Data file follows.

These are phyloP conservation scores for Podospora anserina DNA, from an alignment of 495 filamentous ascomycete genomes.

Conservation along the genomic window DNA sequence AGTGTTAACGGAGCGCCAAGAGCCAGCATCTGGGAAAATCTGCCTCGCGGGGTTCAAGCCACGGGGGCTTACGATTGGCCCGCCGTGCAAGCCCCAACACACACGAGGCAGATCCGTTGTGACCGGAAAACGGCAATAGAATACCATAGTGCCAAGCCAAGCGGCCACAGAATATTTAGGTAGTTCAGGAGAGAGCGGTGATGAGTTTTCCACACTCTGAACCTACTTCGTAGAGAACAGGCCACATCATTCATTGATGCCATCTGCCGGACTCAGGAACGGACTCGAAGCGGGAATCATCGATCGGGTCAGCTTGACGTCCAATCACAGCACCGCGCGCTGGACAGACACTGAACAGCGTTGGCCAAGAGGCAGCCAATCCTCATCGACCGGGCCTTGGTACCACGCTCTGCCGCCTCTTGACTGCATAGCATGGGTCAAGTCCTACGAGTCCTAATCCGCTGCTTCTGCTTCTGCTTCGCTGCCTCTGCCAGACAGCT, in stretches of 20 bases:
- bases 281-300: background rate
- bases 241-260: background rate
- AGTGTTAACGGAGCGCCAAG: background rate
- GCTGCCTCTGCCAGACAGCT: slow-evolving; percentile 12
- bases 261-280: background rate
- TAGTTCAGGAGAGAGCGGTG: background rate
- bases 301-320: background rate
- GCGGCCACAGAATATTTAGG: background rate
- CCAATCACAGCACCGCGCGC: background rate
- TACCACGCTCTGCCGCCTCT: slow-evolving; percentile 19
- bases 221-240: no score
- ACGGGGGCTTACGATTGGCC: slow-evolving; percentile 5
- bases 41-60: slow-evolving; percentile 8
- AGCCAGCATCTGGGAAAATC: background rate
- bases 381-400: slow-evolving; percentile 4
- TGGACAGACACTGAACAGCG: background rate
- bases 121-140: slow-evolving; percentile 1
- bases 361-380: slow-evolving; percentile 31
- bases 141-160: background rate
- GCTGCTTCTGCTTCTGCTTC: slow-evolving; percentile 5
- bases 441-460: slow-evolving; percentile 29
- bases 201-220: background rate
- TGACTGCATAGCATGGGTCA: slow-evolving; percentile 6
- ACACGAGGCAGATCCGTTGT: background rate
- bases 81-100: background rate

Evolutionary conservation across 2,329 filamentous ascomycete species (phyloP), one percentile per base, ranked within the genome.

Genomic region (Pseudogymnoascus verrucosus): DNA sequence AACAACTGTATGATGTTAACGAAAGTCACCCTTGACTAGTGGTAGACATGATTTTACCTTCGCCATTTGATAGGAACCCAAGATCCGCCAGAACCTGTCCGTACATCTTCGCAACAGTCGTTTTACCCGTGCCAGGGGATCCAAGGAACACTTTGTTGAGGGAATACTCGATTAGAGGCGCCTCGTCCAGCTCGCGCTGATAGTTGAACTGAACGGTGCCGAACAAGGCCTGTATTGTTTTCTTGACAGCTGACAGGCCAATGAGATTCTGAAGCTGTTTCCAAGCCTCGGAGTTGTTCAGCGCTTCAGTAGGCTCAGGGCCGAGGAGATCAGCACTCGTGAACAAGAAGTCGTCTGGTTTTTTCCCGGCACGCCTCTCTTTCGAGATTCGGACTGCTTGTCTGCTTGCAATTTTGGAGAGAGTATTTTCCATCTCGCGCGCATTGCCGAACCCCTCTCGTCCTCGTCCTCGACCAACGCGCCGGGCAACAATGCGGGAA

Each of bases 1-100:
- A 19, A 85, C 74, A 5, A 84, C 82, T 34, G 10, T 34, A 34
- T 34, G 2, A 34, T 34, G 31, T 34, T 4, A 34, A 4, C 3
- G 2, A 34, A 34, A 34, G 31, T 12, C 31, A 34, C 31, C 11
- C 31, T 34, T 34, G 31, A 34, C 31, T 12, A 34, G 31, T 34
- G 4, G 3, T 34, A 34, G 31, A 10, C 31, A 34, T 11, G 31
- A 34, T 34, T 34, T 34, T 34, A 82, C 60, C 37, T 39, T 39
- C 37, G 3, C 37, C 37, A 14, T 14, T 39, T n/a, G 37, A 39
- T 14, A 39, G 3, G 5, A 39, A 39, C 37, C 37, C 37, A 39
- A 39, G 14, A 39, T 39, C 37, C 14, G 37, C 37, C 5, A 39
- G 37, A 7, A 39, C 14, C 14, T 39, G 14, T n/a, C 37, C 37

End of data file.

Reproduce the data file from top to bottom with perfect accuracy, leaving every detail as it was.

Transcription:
These are phyloP conservation scores for Podospora anserina DNA, from an alignment of 495 filamentous ascomycete genomes.

Conservation along the genomic window DNA sequence AGTGTTAACGGAGCGCCAAGAGCCAGCATCTGGGAAAATCTGCCTCGCGGGGTTCAAGCCACGGGGGCTTACGATTGGCCCGCCGTGCAAGCCCCAACACACACGAGGCAGATCCGTTGTGACCGGAAAACGGCAATAGAATACCATAGTGCCAAGCCAAGCGGCCACAGAATATTTAGGTAGTTCAGGAGAGAGCGGTGATGAGTTTTCCACACTCTGAACCTACTTCGTAGAGAACAGGCCACATCATTCATTGATGCCATCTGCCGGACTCAGGAACGGACTCGAAGCGGGAATCATCGATCGGGTCAGCTTGACGTCCAATCACAGCACCGCGCGCTGGACAGACACTGAACAGCGTTGGCCAAGAGGCAGCCAATCCTCATCGACCGGGCCTTGGTACCACGCTCTGCCGCCTCTTGACTGCATAGCATGGGTCAAGTCCTACGAGTCCTAATCCGCTGCTTCTGCTTCTGCTTCGCTGCCTCTGCCAGACAGCT, in stretches of 20 bases:
- bases 281-300: background rate
- bases 241-260: background rate
- AGTGTTAACGGAGCGCCAAG: background rate
- GCTGCCTCTGCCAGACAGCT: slow-evolving; percentile 12
- bases 261-280: background rate
- TAGTTCAGGAGAGAGCGGTG: background rate
- bases 301-320: background rate
- GCGGCCACAGAATATTTAGG: background rate
- CCAATCACAGCACCGCGCGC: background rate
- TACCACGCTCTGCCGCCTCT: slow-evolving; percentile 19
- bases 221-240: no score
- ACGGGGGCTTACGATTGGCC: slow-evolving; percentile 5
- bases 41-60: slow-evolving; percentile 8
- AGCCAGCATCTGGGAAAATC: background rate
- bases 381-400: slow-evolving; percentile 4
- TGGACAGACACTGAACAGCG: background rate
- bases 121-140: slow-evolving; percentile 1
- bases 361-380: slow-evolving; percentile 31
- bases 141-160: background rate
- GCTGCTTCTGCTTCTGCTTC: slow-evolving; percentile 5
- bases 441-460: slow-evolving; percentile 29
- bases 201-220: background rate
- TGACTGCATAGCATGGGTCA: slow-evolving; percentile 6
- ACACGAGGCAGATCCGTTGT: background rate
- bases 81-100: background rate

Evolutionary conservation across 2,329 filamentous ascomycete species (phyloP), one percentile per base, ranked within the genome.

Genomic region (Pseudogymnoascus verrucosus): DNA sequence AACAACTGTATGATGTTAACGAAAGTCACCCTTGACTAGTGGTAGACATGATTTTACCTTCGCCATTTGATAGGAACCCAAGATCCGCCAGAACCTGTCCGTACATCTTCGCAACAGTCGTTTTACCCGTGCCAGGGGATCCAAGGAACACTTTGTTGAGGGAATACTCGATTAGAGGCGCCTCGTCCAGCTCGCGCTGATAGTTGAACTGAACGGTGCCGAACAAGGCCTGTATTGTTTTCTTGACAGCTGACAGGCCAATGAGATTCTGAAGCTGTTTCCAAGCCTCGGAGTTGTTCAGCGCTTCAGTAGGCTCAGGGCCGAGGAGATCAGCACTCGTGAACAAGAAGTCGTCTGGTTTTTTCCCGGCACGCCTCTCTTTCGAGATTCGGACTGCTTGTCTGCTTGCAATTTTGGAGAGAGTATTTTCCATCTCGCGCGCATTGCCGAACCCCTCTCGTCCTCGTCCTCGACCAACGCGCCGGGCAACAATGCGGGAA

Each of bases 1-100:
- A 19, A 85, C 74, A 5, A 84, C 82, T 34, G 10, T 34, A 34
- T 34, G 2, A 34, T 34, G 31, T 34, T 4, A 34, A 4, C 3
- G 2, A 34, A 34, A 34, G 31, T 12, C 31, A 34, C 31, C 11
- C 31, T 34, T 34, G 31, A 34, C 31, T 12, A 34, G 31, T 34
- G 4, G 3, T 34, A 34, G 31, A 10, C 31, A 34, T 11, G 31
- A 34, T 34, T 34, T 34, T 34, A 82, C 60, C 37, T 39, T 39
- C 37, G 3, C 37, C 37, A 14, T 14, T 39, T n/a, G 37, A 39
- T 14, A 39, G 3, G 5, A 39, A 39, C 37, C 37, C 37, A 39
- A 39, G 14, A 39, T 39, C 37, C 14, G 37, C 37, C 5, A 39
- G 37, A 7, A 39, C 14, C 14, T 39, G 14, T n/a, C 37, C 37